Many vegetable gardeners love to grow herbs in their garden because of the delightful aroma, and to add to their favorite recipes. But did you know that many herbs have some medicinal qualities as well?
Herbs have been used medicinally probably ever since the first herb was discovered. Using herbs as a way to treat ailments can be dated all the way back to the Ancient Egyptians. Some of the uses have been relegated as folklore and myth, but here are 20 common herbs that you can grow (or are being grown) in your garden that are said to have medicinal purposes.
Note: This article is solely for entertainment purposes, and not meant to be medical advise. I am not a medicine man, witch doctor, mad scientist, nor a voodoo priest. Please consult your family physician before using ANY of the listed herbal uses below.
Angelica is very popular for flavoring desserts and liqueurs, but can also help to ease digestive problems, ulcers, and migraines.
Bee Balm, also called Bergamot, is a member of the mint family, and grow to a height of three to four feet. The flower that bursts into life atop the plant is strikingly beautiful, and resembles an exploded firework (that’s why they are also referred to as the “Firecracker Plant”). Bee Balm is often used in tea and helps to sooth sore throats, relieve cold symptoms, and helps to ease mild digestive problems.
Cilantro leaves are used to help combat loss of appetite and abdominal pains. It is also helpful with digestive problems, cough, heartburn, fever, and halitosis. So the next time you go on that first date, chew a little cilantro if you are worried about your breath.
Fennel also helps to relieve flatulence, and the build up of gas in the intestinal tract. Syrup produced with fennel juice was once given to ease chronic cough.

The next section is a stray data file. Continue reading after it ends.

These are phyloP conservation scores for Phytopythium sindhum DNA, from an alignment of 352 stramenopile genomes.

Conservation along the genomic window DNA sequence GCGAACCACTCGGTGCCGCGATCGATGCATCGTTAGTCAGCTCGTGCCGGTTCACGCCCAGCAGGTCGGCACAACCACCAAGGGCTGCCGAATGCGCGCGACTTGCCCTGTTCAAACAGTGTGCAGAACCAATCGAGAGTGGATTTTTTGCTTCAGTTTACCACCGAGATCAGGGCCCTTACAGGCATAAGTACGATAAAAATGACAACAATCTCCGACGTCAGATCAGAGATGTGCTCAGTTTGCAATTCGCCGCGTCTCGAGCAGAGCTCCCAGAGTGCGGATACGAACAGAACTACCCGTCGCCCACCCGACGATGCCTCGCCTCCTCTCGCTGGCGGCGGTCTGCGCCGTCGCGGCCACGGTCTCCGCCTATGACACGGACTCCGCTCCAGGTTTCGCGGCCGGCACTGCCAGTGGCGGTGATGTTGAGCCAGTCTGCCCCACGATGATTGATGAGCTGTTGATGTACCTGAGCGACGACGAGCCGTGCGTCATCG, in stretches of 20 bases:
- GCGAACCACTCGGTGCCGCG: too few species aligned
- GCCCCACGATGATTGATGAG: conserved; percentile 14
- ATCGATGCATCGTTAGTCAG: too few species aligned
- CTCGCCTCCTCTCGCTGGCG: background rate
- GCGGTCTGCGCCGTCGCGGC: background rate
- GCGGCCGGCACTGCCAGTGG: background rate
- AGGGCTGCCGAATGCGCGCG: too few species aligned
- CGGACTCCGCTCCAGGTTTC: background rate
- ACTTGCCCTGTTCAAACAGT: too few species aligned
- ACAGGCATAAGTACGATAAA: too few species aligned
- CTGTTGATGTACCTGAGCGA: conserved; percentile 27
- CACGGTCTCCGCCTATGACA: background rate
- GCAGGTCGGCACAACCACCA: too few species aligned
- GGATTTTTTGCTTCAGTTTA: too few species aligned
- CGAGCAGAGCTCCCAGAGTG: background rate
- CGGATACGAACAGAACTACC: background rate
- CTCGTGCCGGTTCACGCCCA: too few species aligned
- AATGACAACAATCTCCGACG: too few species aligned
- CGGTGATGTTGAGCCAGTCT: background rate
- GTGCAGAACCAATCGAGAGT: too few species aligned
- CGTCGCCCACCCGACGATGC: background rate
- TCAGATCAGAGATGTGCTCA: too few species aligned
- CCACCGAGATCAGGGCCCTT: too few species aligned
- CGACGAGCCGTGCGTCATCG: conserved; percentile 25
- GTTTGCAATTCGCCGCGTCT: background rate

Garlic is sometimes applied to wounds to accelerate healing, and help fight ringworm. Raw garlic juice was used to ease whooping cough and pulmonary tuberculosis. A clove of garlic can be placed in the ear canal to help ease earache. Garlic is also used to keep those bloodsuckers away – vampires and mosquitoes.
The Ginger root can be used to help digestive problems, and used as a stimulant. Ginger tea helps to relieve cold symptoms and anxiety.
Lavender can be used in a tonic to help with spasms, fever, and digestive irritations. Lavender has also been known to help with bladder problems.
Majoram can be used to relieve bronchial and chest pains, headaches, anxiety, and painful menstruation.
Parsley is a good source of vitamin C. It also helps to relieve itching when applied to the affected area of the skin. It is also believed to help stunt tumor-cell growth, and stimulates the digestive system and uterus.
Periwinkle is known to stop, or slow, fluid and blood loss. It is used for nosebleeds, bleeding gums, mouth ulcers, and sore throats. It has also been used to slow bleeding during menstruation cycles.
The flowers of the Safflower can be used as a laxative, and are effective in helping with measles, fever, and bug bites.
Sage has many uses such as treating indigestion and flatulence, anxiety, depression, treating bug bites, and throat, gum, and mouth infections.
Spearmint is mainly used in cooking, but can help to relieve indigestion, flatulence, hiccups, and upper respiratory infections in children. Blended in a massage oil, spearmint can help with muscles aches, stress, and fatigue.
St. John's Wort
St. John's Wort is a very popular herb can be used to relieve pulmonary conditions, bladder issues, diarrhea, hysteria, and nervousness.
Tansy can be effective in getting rid of intestinal worms such as threadworm and roundworm. It can also be used in a lotion on the skin to treat scabies.
Tarragon is widely used in salads, making pickles and in other dishes, but can be used to ease toothache pain.
Yucca roots have been used in the treatment of some cancers, osteoarthritis, and rheumatoid arthritis.
Remember to consult your physician before trying any of these herbal uses!